Matthew Caddoo

Running an instance of Matomo analytics using AWS & GitHub Actions - Part 1 - Defining the infrastructure

28 Jul 2023

What am I trying to do?

I want to run a PHP application with a database where the infrastructure is versioned in Git & the changes can be pushed up to AWS via GitHub Actions.

This article

This article is part 1 of 3, this article will be focussing on defining the problem, and then defining and explaining a suitable infrastructure in AWS.

Part 2 will be defining the infrastructure in AWS CDK and bootstrapping the application.

Part 3 will be automating infrastructure changes via GitHub actions.

Why do I want to do this?

The idea here is to deploy and manage my own instance of an analytics tool for this very blog, I could quite easily just use Google Analytics and include the JavaScript however there are a few concerns out there regarding Google Analytics and Europe.

Why these tools?


In the past I have worked with AWS CloudFormation, I think this is definitely a step-up from manually setting up your infrastructure, however it still didn’t feel like the most comfortable thing to work with.

It lacked all the tools you get with a full programming language, while it did have a linting tool that you could set up in your editor and CI that made it a little easier, I still feel like there was a lot of guess work and trial and error leading to a lot of swearing and far too many hours waiting and getting hit with errors in CloudFormation runs in the AWS console.

Along came AWS CDK, it’s like a layer on top of CloudFormation were you can write your infrastructure as code in many languages (unfortunately not PHP) and it then transpiles itself into cloudformation.

You get the nice auto complete, you pick up some errors on compilation (if a compiled language of course), it’s also a familiar language for you and other developers.

You can write unit tests! But also snapshot tests checking the produced CloudFormation output is what you expect.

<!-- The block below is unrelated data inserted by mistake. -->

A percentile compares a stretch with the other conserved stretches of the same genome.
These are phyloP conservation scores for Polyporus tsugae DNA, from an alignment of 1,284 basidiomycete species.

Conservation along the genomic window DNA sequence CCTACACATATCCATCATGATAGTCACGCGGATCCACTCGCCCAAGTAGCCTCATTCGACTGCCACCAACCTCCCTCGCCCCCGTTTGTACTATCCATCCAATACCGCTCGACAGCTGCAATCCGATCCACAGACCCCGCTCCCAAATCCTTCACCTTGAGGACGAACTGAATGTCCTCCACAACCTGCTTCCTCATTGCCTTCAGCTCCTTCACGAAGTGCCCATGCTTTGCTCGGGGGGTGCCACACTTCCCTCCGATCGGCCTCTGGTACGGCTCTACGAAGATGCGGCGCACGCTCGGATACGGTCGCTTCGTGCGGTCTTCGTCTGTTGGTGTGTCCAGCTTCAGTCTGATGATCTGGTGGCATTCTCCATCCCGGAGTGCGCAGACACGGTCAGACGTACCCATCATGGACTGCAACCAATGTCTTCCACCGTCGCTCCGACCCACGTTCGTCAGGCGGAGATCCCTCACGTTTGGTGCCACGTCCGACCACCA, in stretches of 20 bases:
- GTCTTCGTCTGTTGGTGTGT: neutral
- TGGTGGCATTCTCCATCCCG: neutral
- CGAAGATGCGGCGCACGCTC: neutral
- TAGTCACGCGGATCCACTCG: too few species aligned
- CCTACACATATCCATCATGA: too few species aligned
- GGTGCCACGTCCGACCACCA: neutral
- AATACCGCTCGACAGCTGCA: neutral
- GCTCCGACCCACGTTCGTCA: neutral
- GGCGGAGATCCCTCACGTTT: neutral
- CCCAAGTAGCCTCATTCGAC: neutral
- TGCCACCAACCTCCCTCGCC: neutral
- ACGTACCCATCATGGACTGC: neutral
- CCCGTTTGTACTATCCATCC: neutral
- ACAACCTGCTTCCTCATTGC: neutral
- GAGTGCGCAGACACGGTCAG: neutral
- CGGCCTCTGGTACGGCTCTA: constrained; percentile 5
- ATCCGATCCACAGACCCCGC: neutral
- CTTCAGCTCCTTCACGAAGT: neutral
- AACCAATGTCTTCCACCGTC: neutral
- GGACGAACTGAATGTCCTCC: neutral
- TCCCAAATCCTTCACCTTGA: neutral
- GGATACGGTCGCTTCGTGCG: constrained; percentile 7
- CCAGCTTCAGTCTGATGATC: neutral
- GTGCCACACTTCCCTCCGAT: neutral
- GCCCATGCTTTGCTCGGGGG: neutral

Overall as a developer this is something I’m much more comfortable working with.

And why AWS? Well there is no real reason here this could easily be done with Azure or GCP, or if I was feeling fancy I could use a cloud-agnostic tool to avoid the vendor lock in.

But one of the big benefits of using these large providers like AWS, Azure or GCP is that it really reduces the development time needed to get a stack online, and adding another layer to make it agnostic will probably add all that time back on. Plus this stack is so simple that transferring it to another cloud provider wouldn’t take long at all.

GitHub Actions

I don’t have a strong preference for GitHub Actions, but it is something that I haven’t worked that much with in the past, so this is a good opportunity to try it out.

I have mostly worked with TeamCity for CI/CD however I didn’t choose this for this little project because GitHub Actions manages the infrastructure that supports the CI/CD platform, whereas with TeamCity you have to manage it yourself.

Because we are already having to manage our infrastructure for our analytics software I think that’s enough.

What is the goal?

I want to host my own instance of a website analytics tool and be in control of the data myself, the tool of choice is Matomo, I have a little bias here as this is the company I’ve just started working for, so it makes sense to get used to what I’ll be working with. But also it’s a more privacy focused tracking tool and the data will be stored in my own database which I think my users will be more comfortable with.